Which is better for a headend, coax or Ethernet?

If you have a hotel or large building, it’s the perfect time to upgrade the television system. I get it. Revenues are down. This makes you want to spend less, not more. But take this crisis and turn it into an opportunity. Now is the perfect time to do the kinds of upgrades that will pay off in the future.

Why you even need live TV in the first place

Live TV helps you and your guests stay connected. Of course everyone has a phone. But, sometimes that’s not enough. You can keep a large group entertained in a waiting area, or provide television to hotel rooms. It’s more than a courtesy, it’s what people expect. And while your guests can certainly stream what they’re looking for, you could find that your Wi-Fi gets easily overloaded by so many requests. And if you don’t offer Wi-Fi, you’ll find your guests complaining about the cell service unless you put in a cell booster system.

Live TV is a proven performer, and it’s a great, easy, inexpensive way to keep people happy while they’re visiting you.

Why you might want to upgrade your live TV system

When I travel, I’m always amazed by how many places are making do with some very old technologies. I’m talking about grainy, dark standard definition signals. The televisions are almost always able to handle HD, but the distribution system isn’t.

You might be surprised by the number of standard-definition systems out there. Until very recently, cable and satellite companies were still activating new standard definition systems. Standard definition systems were less expensive than high-definition ones as well.

But, the world moves on, and new technologies come in. Television today means high definition. It’s not only the expectation from viewers, but it’s also pretty much the only kind of tech you can get today.

If your television system is more than five years old, and especially if it’s still a standard-definition system, it’s time to upgrade

Coaxial vs. Ethernet

Since the beginning, television has been distributed over coaxial cables. It’s reliable, it works, and technicians know how to work with it. However, in the last decade or so we’ve started to see IPTV (internet protocol television) systems getting installed. IPTV systems use special televisions or converter boxes to simulate a regular TV experience for people. The people who use these systems don’t even notice that they’re using something other than a traditional TV system.

Traditional coaxial cable is reliable and easy to work with. Installers are comfortable with it and all the tools you need to maintain it. Because it’s been used so consistently over the last several decades, it’s usually cheaper to stay with coaxial cable when upgrading.

However, coaxial cable is fairly expensive. It contains a lot of copper which is a very expensive metal. It also has a distance limitation: in general it’s rare that you’ll be able to run more than 200-250 feet without adding amplifiers.

Ethernet cabling

Ethernet cabling is also several decades old at this point. Businesses started using it in the 1990s, and it was based on the telephone wiring that had been in use for at least fifty years before that.

However, it’s only been used for television for a little more than a decade. Although you can run television over Ethernet cable, most of the time you can’t run it through the same wires as your regular internet traffic. You need dedicated wires. That can make cable tracing difficult unless you use a different color cable consistently.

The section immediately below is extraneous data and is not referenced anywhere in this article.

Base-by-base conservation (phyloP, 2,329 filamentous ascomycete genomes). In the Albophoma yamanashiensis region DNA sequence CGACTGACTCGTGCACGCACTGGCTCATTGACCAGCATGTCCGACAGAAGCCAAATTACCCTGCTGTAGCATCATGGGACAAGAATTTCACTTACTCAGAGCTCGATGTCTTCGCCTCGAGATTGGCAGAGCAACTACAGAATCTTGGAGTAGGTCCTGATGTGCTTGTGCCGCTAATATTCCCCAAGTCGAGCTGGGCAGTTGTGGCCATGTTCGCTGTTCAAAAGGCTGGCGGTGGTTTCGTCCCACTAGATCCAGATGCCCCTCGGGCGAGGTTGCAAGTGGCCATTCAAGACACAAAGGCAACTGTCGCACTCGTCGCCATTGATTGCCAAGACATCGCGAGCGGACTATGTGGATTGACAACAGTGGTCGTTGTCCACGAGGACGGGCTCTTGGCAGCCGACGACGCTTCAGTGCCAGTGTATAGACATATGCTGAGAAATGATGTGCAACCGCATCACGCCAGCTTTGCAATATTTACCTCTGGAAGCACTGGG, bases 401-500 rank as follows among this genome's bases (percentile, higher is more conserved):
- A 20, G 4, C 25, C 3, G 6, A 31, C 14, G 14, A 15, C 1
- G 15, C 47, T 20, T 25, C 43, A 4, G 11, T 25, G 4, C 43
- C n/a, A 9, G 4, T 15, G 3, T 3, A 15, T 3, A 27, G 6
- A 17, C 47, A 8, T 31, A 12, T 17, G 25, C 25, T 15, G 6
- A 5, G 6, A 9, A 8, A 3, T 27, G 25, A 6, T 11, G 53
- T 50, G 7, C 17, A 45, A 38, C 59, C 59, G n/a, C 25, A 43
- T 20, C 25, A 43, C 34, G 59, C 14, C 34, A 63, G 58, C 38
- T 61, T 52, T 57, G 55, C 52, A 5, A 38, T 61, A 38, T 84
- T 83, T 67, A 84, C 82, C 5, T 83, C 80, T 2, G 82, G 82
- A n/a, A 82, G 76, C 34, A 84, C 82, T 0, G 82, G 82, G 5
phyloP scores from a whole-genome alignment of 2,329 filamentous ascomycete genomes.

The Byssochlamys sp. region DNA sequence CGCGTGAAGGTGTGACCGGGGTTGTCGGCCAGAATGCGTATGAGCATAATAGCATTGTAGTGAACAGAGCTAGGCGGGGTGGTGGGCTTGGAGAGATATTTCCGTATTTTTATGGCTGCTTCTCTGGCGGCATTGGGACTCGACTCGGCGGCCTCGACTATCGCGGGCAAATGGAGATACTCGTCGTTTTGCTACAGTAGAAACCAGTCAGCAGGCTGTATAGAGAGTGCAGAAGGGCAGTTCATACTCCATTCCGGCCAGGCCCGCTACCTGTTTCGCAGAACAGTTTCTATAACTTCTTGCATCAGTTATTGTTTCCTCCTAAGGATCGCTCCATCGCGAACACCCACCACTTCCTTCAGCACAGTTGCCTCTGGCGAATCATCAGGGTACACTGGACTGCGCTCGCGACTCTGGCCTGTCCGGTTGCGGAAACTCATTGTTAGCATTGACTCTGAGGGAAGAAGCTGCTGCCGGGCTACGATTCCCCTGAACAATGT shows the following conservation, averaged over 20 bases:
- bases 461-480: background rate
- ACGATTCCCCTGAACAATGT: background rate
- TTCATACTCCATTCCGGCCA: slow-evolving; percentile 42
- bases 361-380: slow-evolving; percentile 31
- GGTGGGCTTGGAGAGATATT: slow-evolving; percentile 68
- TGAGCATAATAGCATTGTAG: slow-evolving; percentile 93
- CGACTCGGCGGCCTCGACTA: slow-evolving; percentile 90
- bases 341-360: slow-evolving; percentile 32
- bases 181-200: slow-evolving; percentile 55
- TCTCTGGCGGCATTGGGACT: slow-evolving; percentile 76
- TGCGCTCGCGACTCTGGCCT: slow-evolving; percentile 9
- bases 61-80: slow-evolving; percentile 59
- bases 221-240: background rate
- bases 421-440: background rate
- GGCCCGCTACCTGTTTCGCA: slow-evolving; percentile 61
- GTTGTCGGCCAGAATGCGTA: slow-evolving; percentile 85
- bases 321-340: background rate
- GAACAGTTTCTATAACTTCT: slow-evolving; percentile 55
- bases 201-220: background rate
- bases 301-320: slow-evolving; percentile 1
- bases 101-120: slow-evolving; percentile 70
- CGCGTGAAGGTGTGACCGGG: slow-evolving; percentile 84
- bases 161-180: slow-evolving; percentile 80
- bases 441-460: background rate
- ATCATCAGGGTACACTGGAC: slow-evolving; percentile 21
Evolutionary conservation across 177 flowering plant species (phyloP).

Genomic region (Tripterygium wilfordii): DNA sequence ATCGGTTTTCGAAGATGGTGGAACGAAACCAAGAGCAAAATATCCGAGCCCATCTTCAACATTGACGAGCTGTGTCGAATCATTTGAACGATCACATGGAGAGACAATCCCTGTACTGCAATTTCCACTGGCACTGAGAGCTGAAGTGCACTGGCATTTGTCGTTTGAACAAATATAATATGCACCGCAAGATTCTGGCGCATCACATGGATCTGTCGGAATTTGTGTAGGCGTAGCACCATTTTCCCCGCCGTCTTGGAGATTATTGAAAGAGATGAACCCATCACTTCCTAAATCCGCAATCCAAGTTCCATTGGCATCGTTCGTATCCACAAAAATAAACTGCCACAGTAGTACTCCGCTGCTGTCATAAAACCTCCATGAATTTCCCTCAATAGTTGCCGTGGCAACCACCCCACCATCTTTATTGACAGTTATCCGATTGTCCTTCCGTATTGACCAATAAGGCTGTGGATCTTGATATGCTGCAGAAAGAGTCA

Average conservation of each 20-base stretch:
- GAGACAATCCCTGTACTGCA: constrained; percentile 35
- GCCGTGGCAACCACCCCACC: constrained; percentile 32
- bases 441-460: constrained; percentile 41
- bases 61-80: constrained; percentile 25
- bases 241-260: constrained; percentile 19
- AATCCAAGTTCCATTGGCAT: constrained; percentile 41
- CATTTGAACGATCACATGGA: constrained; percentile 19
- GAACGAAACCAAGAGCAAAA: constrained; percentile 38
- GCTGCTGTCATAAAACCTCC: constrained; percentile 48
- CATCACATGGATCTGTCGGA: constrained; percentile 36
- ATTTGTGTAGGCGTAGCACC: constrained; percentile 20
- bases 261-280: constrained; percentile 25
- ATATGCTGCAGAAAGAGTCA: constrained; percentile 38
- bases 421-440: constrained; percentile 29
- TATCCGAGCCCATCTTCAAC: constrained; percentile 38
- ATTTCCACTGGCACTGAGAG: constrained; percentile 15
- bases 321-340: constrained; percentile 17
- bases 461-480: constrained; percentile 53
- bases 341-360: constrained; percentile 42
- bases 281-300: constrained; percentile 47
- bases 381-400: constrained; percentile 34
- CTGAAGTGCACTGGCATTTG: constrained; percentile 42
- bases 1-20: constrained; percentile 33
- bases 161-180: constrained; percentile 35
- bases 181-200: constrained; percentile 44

Ethernet cables can go 100 meters (328 feet) on a single run. After that you need to run into a network switch before you send it over another run. That’s a longer distance than copper, but not much longer.

The real advantage of Ethernet cables is the cost of the cable itself. In general that sort of cable is a lot less expensive. Even though it’s a more complex cable, it’s less expensive because of the much smaller amount of copper in it. Ethernet cabling, which is more properly called category cabling, has eight very thin wires instead of one thick one.

Because Ethernet is thinner, it can fit through smaller spaces and you can pack more cables into a conduit. That can make installation easier as well.

Choosing the right headend

In most cases, you’ll have to decide on whether to use an IPTV headend (Ethernet) or a traditional headend (coax.) It’s either hard or downright impossible to change an existing headend system from one wiring system to the other once it’s in.

IPTV headends are usually more expensive, because there are fewer companies making them. They always need special televisions or converter boxes. That doesn’t make them a bad choice, but it’s something you have to plan for.

Often times the decision comes down to who you will have on site. Headends themselves rarely need maintenance and generally when there’s a problem it comes from the wires. If you have a maintenance person who’s comfortable with coaxial cable, choose a traditional headend. If the person on site is really more comfortable with Ethernet wiring, it might make sense to have an IPTV headend.

No matter which system you’re looking for, you can get the best advice and the best service by calling the experts. Our Signal Connect division can give you the best advice and prepare a complete quote for you. It starts with a call to 866-726-4182. If it’s after East Coast business hours, fill out the form below and we’ll get back to you!

About the Author

Stuart Sweet
Stuart Sweet is the editor-in-chief of The Solid Signal Blog and a "master plumber" at Signal Group, LLC. He is the author of over 6,000 articles and longform tutorials including many posted here. Reach him by clicking on "Contact the Editor" at the bottom of this page.